by Tehani Wessely
Pearl North is the author of Libyrinth, The Boy from Ilysies, and the forthcoming conclusion to the Libyrinth trilogy, The Book of the Night. Previously, she wrote three science fiction novels for adults under her real name, Anne Harris, and was a Nebula finalist for the fantasy short story, “Still Life With Boobs.” She mentors students in Seton Hill University’s Writing Popular Fiction MFA program and can be found online at anneharris.net.
Boy from Ilysies is the sequel to Libyrinth. How hard is it to continue a story like this, and to write it in a way that someone like me, who hasn’t read the first one, can still enjoy it on its own?
Sequels are a challenge. First of all, there are all the continuity issues. You are bound by what happened in the first book, and there are a lot of details to keep track of. And then of course, there’s the matter of making the book stand on its own. In some ways, I was fortunate in this aspect, because when I wrote Libyrinth, I did not conceive it as the first volume in a trilogy. That meant that when I started on The Boy from Ilysies, I had to create a whole new story based in that world. Taking a minor character from the first book and making him the protagonist also helped. Still, there was some back story to fill in here and there, and that was actually the majority of the revisions I got from my editor — bring the reader up to speed with what happened in the first book. It’s rare for a sequel to garner more critical acclaim that the first book in the series, so I’m particularly proud of Boy making the final Norton ballot.
There are some very interesting gender things going on in the book, with Po, the main character, struggling to learn to change his ingrained knowledge of what it means to be a man. What made you decide to write about these sorts of things so overtly, and what challenges did it produce?
Gender issues are an abiding interest of mine. I’m fascinated with how gender is constructed and how different people negotiate the spaces in between societal definitions, or morph them to fit their own reality. Po is a young man from a female dominant society, so he has a very different set of expectations about how men and women behave than we do. One of the great joys of writing this book was looking at the world through Po’s eyes. He provided a wonderful lens through which to observe our own ideas of what is “normal.”
One thing I wanted to avoid was making Po simply a girl with a penis. He does have a lot of things in common with women from patriarchal cultures but there needed to be some differences too. That’s where the physical violence enacted laterally toward other men came in, for example.
Do you think that the exploration of gender and sexuality in the book challenges some of the traditional boundaries of what defines YA? Have you had any feedback from parents or librarians on this?
I suppose it depends on what you mean by traditional. The days of YA being a genre where certain issues are “off limits” have been behind us for some time. I know The Boy From Ilysies is not unique in examining gender. For example, Lauren McLaughlin has written two novels about a girl who becomes a boy during her menstrual period. I read the first, Cycler. It was great.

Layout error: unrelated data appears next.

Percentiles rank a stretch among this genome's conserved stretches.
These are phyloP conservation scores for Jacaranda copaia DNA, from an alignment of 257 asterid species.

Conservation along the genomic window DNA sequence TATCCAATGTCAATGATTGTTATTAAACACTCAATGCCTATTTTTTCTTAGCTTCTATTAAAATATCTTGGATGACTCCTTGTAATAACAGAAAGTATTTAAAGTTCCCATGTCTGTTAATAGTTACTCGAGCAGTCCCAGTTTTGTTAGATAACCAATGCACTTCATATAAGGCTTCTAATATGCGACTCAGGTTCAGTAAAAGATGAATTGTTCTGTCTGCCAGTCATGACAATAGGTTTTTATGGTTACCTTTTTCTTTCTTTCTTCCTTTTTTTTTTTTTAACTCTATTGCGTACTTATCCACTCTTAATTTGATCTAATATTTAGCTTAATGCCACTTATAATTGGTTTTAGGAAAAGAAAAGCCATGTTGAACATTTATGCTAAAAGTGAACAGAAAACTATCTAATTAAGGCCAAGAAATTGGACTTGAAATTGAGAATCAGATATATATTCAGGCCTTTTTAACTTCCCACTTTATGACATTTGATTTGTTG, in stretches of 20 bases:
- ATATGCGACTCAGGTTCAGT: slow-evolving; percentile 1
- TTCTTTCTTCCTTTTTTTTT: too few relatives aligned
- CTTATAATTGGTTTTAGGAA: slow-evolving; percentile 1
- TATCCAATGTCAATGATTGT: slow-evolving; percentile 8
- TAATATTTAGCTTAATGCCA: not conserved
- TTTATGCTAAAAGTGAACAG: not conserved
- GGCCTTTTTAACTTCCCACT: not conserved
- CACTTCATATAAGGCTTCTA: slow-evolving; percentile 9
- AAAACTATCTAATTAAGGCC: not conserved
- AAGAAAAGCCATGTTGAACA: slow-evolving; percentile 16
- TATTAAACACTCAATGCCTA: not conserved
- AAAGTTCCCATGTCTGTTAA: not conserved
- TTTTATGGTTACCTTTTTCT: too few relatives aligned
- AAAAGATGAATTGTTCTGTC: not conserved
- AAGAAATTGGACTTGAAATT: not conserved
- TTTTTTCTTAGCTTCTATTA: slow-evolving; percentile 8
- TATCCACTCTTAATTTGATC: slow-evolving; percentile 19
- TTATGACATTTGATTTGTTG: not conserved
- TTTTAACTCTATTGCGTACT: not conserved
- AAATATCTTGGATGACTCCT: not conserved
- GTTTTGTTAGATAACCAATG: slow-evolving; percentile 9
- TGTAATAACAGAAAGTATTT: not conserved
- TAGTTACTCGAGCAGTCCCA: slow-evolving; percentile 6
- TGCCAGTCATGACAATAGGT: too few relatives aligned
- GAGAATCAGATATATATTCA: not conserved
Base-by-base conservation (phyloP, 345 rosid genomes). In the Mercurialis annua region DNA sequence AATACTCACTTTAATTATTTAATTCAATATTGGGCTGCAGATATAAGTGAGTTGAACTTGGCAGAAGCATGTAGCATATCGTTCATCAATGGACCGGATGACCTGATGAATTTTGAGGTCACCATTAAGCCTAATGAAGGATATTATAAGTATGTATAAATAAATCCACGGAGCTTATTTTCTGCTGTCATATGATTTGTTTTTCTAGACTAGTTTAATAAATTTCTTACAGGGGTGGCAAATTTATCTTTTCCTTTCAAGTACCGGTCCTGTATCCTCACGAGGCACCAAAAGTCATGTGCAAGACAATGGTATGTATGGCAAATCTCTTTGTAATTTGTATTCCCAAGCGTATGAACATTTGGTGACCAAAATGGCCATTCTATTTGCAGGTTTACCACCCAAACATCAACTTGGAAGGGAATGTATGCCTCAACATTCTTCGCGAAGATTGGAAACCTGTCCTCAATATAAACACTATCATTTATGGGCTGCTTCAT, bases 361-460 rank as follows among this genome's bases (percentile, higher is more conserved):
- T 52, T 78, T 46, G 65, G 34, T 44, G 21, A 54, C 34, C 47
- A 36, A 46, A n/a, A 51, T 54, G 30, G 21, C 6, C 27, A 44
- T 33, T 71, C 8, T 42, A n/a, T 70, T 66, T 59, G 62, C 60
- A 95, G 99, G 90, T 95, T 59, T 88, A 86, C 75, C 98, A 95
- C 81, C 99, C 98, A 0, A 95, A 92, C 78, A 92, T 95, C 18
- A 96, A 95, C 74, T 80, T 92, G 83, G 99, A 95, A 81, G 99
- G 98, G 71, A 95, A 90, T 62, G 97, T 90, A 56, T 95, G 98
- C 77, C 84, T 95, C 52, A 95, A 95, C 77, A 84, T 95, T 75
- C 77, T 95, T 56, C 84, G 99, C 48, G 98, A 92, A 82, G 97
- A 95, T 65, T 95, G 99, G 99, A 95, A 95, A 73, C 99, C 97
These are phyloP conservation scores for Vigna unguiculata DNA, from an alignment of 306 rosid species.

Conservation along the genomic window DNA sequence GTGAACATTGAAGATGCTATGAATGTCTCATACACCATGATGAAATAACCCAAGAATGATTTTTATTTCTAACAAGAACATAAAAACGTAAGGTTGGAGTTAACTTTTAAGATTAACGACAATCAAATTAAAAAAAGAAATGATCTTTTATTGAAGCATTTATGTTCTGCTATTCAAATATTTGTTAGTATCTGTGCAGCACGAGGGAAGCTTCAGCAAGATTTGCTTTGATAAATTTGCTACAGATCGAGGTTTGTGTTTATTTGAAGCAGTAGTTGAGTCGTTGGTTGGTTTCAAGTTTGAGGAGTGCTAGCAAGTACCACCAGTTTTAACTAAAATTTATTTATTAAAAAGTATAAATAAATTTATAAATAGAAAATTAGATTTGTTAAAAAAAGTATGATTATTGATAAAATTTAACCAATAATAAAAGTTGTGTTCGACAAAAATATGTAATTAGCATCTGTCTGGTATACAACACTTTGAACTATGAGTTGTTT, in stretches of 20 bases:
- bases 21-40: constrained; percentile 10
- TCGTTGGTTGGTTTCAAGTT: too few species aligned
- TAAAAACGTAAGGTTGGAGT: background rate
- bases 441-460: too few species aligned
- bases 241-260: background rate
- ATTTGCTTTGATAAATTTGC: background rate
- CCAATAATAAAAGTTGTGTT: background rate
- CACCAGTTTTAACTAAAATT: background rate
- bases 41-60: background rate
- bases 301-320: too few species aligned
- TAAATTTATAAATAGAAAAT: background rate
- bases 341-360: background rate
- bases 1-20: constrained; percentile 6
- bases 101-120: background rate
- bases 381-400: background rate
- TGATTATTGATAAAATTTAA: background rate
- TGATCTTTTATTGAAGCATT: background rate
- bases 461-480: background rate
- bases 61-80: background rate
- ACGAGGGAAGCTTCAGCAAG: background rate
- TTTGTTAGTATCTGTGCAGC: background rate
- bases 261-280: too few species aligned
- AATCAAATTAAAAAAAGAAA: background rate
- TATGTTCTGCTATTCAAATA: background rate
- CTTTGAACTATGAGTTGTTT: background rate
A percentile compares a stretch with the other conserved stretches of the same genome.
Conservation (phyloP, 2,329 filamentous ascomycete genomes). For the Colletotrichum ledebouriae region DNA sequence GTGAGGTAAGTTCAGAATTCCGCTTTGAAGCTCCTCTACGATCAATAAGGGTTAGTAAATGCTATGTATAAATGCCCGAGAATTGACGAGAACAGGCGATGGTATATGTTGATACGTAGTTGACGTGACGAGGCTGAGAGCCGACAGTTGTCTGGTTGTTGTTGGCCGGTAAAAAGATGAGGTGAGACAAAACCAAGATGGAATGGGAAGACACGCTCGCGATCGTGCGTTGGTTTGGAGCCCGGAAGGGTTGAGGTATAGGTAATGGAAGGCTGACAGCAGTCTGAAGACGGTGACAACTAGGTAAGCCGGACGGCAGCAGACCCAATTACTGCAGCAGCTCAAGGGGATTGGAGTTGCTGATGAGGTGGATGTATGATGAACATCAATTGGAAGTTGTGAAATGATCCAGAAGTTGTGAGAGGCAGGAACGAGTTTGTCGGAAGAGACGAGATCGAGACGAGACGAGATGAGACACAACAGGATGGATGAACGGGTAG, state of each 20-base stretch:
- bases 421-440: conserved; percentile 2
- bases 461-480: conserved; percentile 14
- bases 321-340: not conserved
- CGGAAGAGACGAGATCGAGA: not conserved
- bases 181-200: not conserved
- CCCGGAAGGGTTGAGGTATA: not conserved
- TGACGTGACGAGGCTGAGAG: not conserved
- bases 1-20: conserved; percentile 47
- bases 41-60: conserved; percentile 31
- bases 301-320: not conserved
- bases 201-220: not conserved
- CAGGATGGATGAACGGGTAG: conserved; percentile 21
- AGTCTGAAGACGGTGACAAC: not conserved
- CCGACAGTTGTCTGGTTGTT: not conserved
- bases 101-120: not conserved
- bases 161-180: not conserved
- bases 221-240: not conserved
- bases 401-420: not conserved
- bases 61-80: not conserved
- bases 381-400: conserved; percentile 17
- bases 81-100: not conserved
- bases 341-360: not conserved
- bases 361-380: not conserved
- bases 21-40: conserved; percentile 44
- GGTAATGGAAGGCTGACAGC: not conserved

As for feedback from parents or librarians, I have to be honest and say there hasn’t been any. A bit disappointing, really. You’d think that with an opening scene where the main character exposes his genitals to one of the female characters, Boy could at least get banned in Texas. But so far, no luck.
Boy from Ilysies is purportedly science fiction, set in a distant future, but it has a strong fantasy feel. Is this deliberately done?
I get this question a lot and it always makes me laugh because the truth is, when I first set out to write Libyrinth, it was going to be a fantasy novel. Except I’m such an SF person, if I spend any length of time with a project I start saying to myself, “Magic, okay, yes, but how does it really work?” And that’s just what happened in these books.
This is only the second book from Pearl North, but I believe you also write for adults under another name. What made you choose this path as a writer?
It was the project first, then the genre. Libyrinth is a book about a young girl who grows up in a library so vast people sometimes get lost in it and never come out again. And books talk to her. It had to be YA.
What’s coming up next from you?
The third book in the Libyrinth trilogy, entitled The Book of the Night, should be out next fall.
Tehani Wessely was a founding member of Andromeda Spaceways Inflight Magazine in 2001. Now firmly entrenched in Australian speculative fiction and small press, she has edited for Twelfth Planet Press (among other duties), judges for the Aurealis Awards, reads far more in one genre than is healthy, and writes reviews, non-fiction and interviews for ASif!, Fiction Focus and Magpies. In her spare moments, she works as a Teacher Librarian and enjoys her husband and three children.
Tehani is the editor of ASIM #4, #16, #27, #31 and #37, three Best Of ASIM e-anthologies, co-editor of ASIM #36, the Twelfth Planet Press anthology New Ceres Nights and other projects. She is currently working on an anthology of children’s stories titled Worlds Next Door, and a reprint anthology of Australian alternate mythologies from her own press, FableCroft Publishing.